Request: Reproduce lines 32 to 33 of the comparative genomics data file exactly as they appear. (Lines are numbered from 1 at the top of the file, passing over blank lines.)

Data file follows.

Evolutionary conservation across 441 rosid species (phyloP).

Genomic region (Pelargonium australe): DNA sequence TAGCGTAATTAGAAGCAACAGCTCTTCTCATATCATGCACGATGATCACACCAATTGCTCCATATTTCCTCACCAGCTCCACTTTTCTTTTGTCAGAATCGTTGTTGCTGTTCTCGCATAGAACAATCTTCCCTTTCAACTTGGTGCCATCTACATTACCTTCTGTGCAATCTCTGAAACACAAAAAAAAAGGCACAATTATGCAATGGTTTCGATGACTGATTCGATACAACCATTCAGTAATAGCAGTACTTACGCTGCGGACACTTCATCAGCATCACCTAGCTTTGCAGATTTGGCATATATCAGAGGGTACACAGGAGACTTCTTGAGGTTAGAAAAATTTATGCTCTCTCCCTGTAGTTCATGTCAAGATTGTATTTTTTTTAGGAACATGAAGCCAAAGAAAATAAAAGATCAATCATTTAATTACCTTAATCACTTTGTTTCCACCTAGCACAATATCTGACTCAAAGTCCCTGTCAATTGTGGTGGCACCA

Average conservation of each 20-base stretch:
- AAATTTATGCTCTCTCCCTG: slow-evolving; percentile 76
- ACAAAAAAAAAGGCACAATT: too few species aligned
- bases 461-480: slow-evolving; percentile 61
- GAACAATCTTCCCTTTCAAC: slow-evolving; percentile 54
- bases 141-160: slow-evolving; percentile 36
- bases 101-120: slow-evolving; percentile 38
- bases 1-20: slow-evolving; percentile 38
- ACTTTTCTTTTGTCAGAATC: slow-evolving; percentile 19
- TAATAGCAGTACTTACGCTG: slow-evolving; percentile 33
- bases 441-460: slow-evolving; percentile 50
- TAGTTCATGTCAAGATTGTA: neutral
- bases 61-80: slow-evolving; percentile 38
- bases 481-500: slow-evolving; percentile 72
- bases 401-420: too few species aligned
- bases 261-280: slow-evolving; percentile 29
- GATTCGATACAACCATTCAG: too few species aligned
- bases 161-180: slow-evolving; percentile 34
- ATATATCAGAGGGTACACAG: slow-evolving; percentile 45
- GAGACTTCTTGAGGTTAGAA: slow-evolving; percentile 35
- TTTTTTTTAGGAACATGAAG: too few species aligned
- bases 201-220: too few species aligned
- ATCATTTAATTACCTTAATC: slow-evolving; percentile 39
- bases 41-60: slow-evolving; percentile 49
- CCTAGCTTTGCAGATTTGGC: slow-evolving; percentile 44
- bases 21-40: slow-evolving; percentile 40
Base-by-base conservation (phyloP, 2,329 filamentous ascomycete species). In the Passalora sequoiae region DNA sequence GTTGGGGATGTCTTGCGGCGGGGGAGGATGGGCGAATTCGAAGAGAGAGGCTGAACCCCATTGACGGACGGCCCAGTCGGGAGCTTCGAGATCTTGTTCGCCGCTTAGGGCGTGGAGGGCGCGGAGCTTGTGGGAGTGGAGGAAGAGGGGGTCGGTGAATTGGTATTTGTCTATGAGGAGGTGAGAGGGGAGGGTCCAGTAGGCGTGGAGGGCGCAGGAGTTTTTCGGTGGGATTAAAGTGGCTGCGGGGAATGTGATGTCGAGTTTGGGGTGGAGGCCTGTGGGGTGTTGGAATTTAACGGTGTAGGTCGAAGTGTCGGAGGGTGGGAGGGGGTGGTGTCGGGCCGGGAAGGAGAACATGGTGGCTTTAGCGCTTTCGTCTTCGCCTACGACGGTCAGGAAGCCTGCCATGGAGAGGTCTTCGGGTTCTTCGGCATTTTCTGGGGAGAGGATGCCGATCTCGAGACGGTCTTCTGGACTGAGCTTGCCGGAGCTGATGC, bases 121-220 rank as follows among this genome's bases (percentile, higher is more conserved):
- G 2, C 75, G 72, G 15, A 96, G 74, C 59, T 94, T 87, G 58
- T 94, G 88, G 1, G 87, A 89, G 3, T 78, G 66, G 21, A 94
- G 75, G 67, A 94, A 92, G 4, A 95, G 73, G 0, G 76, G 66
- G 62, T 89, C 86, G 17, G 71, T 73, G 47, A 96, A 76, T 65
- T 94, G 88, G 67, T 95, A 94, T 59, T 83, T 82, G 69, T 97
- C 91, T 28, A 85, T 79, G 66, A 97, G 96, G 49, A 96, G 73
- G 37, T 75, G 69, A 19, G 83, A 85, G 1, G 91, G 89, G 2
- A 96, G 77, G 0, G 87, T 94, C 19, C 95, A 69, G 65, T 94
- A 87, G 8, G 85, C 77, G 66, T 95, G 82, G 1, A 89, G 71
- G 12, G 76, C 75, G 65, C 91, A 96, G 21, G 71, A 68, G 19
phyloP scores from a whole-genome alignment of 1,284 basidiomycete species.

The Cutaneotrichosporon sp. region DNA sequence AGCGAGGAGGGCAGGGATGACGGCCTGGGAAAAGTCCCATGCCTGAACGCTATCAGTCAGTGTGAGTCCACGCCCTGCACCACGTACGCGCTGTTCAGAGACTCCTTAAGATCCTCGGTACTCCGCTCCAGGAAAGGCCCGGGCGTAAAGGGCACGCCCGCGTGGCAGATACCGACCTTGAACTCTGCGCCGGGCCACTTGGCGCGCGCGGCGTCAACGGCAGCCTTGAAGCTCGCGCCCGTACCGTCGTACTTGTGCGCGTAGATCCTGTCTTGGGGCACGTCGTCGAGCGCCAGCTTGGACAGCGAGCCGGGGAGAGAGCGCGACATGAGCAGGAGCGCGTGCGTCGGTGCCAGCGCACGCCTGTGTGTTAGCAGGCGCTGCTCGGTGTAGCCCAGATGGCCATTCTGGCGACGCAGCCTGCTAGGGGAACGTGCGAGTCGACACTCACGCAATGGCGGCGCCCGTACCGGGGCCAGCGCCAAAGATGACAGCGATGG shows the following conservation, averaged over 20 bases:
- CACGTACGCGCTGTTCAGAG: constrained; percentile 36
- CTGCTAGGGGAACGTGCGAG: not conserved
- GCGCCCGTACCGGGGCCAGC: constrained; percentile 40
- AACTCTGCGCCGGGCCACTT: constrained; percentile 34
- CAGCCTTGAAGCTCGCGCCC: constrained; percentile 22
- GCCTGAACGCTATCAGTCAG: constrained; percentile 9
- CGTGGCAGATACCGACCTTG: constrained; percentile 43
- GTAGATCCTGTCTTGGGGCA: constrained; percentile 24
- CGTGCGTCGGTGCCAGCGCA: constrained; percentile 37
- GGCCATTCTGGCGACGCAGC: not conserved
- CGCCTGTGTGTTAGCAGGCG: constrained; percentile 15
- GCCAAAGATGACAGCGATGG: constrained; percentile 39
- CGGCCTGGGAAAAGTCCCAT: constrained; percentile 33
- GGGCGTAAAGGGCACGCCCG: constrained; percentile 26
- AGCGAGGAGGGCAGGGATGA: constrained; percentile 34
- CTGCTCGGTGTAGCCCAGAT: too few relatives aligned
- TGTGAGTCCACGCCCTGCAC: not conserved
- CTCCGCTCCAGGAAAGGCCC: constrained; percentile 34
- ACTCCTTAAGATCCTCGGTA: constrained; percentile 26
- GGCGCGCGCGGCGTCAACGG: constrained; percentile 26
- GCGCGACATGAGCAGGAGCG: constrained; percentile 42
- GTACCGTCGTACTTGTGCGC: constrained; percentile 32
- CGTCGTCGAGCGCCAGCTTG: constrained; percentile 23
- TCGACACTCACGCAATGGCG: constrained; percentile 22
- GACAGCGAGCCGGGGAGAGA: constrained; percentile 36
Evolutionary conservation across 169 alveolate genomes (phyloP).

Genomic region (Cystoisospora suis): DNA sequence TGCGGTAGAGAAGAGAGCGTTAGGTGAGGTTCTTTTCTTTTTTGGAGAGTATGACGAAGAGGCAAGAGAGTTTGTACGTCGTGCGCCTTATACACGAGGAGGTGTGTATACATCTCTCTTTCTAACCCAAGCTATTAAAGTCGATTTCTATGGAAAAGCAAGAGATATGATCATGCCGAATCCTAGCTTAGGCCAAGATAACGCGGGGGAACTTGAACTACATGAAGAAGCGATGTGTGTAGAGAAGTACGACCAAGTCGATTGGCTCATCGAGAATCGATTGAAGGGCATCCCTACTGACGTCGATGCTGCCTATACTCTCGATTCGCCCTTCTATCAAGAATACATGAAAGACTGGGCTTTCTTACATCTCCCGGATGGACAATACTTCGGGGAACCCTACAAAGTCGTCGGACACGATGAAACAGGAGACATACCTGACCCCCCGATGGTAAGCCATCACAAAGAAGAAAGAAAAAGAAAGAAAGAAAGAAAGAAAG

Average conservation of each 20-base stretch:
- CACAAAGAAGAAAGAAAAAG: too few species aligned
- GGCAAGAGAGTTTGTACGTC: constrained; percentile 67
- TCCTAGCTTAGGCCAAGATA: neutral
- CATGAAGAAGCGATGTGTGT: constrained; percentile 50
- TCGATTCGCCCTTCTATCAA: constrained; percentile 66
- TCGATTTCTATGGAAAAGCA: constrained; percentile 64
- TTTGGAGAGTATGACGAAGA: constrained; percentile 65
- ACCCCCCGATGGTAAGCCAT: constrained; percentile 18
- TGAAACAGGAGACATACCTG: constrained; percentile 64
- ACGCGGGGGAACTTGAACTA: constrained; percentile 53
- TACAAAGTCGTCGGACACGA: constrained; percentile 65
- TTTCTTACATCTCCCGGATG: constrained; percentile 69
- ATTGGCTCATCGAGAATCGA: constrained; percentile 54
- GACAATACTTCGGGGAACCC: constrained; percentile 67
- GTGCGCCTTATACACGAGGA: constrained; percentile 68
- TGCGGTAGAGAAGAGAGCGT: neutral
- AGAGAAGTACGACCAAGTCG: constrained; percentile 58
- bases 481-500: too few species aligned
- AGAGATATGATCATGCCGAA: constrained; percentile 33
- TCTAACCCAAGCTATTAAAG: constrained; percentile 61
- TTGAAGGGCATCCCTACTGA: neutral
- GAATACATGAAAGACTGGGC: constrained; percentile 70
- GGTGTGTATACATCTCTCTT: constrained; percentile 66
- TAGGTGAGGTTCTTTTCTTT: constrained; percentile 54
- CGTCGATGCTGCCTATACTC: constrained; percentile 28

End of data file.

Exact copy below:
- G 75, G 67, A 94, A 92, G 4, A 95, G 73, G 0, G 76, G 66
- G 62, T 89, C 86, G 17, G 71, T 73, G 47, A 96, A 76, T 65